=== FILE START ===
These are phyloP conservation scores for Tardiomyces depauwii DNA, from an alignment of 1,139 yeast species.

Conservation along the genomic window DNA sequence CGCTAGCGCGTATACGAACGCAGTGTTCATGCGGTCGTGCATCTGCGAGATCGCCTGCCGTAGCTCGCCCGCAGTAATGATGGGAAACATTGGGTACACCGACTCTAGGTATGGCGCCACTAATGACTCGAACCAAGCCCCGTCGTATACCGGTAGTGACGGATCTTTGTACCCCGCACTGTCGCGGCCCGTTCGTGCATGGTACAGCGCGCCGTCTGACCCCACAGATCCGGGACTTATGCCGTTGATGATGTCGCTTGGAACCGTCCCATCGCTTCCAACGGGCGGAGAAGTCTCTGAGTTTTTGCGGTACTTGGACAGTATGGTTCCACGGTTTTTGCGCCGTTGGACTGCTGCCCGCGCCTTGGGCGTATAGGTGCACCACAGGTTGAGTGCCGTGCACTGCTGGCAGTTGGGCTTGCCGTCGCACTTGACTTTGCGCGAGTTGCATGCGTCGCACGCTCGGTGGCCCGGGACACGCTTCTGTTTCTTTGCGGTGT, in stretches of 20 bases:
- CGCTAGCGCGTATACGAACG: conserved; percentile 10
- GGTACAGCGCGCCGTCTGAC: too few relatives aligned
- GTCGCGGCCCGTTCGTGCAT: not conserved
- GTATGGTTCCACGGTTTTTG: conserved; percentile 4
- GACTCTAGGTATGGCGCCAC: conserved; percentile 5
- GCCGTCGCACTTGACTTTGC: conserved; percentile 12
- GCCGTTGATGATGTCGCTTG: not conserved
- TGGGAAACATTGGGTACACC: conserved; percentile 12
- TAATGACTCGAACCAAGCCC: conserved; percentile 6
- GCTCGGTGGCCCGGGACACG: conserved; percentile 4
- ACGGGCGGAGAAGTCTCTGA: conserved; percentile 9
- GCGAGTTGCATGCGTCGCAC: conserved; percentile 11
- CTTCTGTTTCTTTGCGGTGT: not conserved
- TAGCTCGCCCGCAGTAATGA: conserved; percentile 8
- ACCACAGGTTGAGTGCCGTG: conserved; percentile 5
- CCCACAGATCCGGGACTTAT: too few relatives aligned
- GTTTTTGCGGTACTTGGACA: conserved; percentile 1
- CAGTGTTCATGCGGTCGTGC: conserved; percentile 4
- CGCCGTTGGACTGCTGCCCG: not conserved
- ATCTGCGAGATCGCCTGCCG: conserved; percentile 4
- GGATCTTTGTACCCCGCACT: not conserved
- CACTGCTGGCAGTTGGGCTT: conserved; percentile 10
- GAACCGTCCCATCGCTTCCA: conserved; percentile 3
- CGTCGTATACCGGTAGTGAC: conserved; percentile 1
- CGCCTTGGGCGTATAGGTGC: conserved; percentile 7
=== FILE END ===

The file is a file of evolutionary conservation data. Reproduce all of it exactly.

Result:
These are phyloP conservation scores for Tardiomyces depauwii DNA, from an alignment of 1,139 yeast species.

Conservation along the genomic window DNA sequence CGCTAGCGCGTATACGAACGCAGTGTTCATGCGGTCGTGCATCTGCGAGATCGCCTGCCGTAGCTCGCCCGCAGTAATGATGGGAAACATTGGGTACACCGACTCTAGGTATGGCGCCACTAATGACTCGAACCAAGCCCCGTCGTATACCGGTAGTGACGGATCTTTGTACCCCGCACTGTCGCGGCCCGTTCGTGCATGGTACAGCGCGCCGTCTGACCCCACAGATCCGGGACTTATGCCGTTGATGATGTCGCTTGGAACCGTCCCATCGCTTCCAACGGGCGGAGAAGTCTCTGAGTTTTTGCGGTACTTGGACAGTATGGTTCCACGGTTTTTGCGCCGTTGGACTGCTGCCCGCGCCTTGGGCGTATAGGTGCACCACAGGTTGAGTGCCGTGCACTGCTGGCAGTTGGGCTTGCCGTCGCACTTGACTTTGCGCGAGTTGCATGCGTCGCACGCTCGGTGGCCCGGGACACGCTTCTGTTTCTTTGCGGTGT, in stretches of 20 bases:
- CGCTAGCGCGTATACGAACG: conserved; percentile 10
- GGTACAGCGCGCCGTCTGAC: too few relatives aligned
- GTCGCGGCCCGTTCGTGCAT: not conserved
- GTATGGTTCCACGGTTTTTG: conserved; percentile 4
- GACTCTAGGTATGGCGCCAC: conserved; percentile 5
- GCCGTCGCACTTGACTTTGC: conserved; percentile 12
- GCCGTTGATGATGTCGCTTG: not conserved
- TGGGAAACATTGGGTACACC: conserved; percentile 12
- TAATGACTCGAACCAAGCCC: conserved; percentile 6
- GCTCGGTGGCCCGGGACACG: conserved; percentile 4
- ACGGGCGGAGAAGTCTCTGA: conserved; percentile 9
- GCGAGTTGCATGCGTCGCAC: conserved; percentile 11
- CTTCTGTTTCTTTGCGGTGT: not conserved
- TAGCTCGCCCGCAGTAATGA: conserved; percentile 8
- ACCACAGGTTGAGTGCCGTG: conserved; percentile 5
- CCCACAGATCCGGGACTTAT: too few relatives aligned
- GTTTTTGCGGTACTTGGACA: conserved; percentile 1
- CAGTGTTCATGCGGTCGTGC: conserved; percentile 4
- CGCCGTTGGACTGCTGCCCG: not conserved
- ATCTGCGAGATCGCCTGCCG: conserved; percentile 4
- GGATCTTTGTACCCCGCACT: not conserved
- CACTGCTGGCAGTTGGGCTT: conserved; percentile 10
- GAACCGTCCCATCGCTTCCA: conserved; percentile 3
- CGTCGTATACCGGTAGTGAC: conserved; percentile 1
- CGCCTTGGGCGTATAGGTGC: conserved; percentile 7